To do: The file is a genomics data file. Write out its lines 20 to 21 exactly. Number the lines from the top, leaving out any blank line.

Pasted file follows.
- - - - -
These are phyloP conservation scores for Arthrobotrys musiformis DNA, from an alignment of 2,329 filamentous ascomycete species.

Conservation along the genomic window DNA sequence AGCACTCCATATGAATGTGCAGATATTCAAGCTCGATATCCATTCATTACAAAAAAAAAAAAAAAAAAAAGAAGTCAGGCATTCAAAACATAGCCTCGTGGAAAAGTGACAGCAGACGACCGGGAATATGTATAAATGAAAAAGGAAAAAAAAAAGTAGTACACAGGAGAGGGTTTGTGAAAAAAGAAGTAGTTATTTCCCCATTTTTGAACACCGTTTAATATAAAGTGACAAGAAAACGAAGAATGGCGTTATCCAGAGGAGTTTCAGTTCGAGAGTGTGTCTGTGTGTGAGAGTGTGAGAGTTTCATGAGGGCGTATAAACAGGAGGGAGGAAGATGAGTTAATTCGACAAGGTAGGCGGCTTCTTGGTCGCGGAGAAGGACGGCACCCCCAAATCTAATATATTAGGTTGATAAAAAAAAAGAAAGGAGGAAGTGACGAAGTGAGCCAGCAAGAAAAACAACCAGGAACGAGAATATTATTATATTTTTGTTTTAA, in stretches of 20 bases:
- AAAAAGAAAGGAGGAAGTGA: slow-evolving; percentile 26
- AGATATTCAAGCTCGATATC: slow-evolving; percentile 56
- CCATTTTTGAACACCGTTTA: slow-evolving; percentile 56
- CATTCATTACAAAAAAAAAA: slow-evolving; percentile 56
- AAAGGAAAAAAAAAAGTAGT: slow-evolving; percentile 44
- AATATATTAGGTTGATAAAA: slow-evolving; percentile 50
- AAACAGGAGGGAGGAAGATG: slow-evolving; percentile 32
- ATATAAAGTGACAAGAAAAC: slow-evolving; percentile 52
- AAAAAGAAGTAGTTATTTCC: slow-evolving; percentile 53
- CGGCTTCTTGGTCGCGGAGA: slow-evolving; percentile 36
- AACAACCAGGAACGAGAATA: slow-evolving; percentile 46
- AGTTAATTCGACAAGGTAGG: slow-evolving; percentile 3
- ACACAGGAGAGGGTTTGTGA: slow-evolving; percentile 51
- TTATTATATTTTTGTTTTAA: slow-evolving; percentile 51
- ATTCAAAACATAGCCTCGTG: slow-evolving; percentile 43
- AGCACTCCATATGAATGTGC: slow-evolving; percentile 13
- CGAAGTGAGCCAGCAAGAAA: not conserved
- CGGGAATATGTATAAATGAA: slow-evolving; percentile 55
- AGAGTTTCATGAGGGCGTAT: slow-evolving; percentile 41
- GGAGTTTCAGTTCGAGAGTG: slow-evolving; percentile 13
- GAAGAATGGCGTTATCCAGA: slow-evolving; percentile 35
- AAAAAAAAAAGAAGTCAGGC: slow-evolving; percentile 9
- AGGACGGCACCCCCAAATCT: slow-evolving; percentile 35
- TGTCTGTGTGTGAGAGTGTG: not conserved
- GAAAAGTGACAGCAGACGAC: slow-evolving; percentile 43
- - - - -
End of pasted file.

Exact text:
- CGGGAATATGTATAAATGAA: slow-evolving; percentile 55
- AGAGTTTCATGAGGGCGTAT: slow-evolving; percentile 41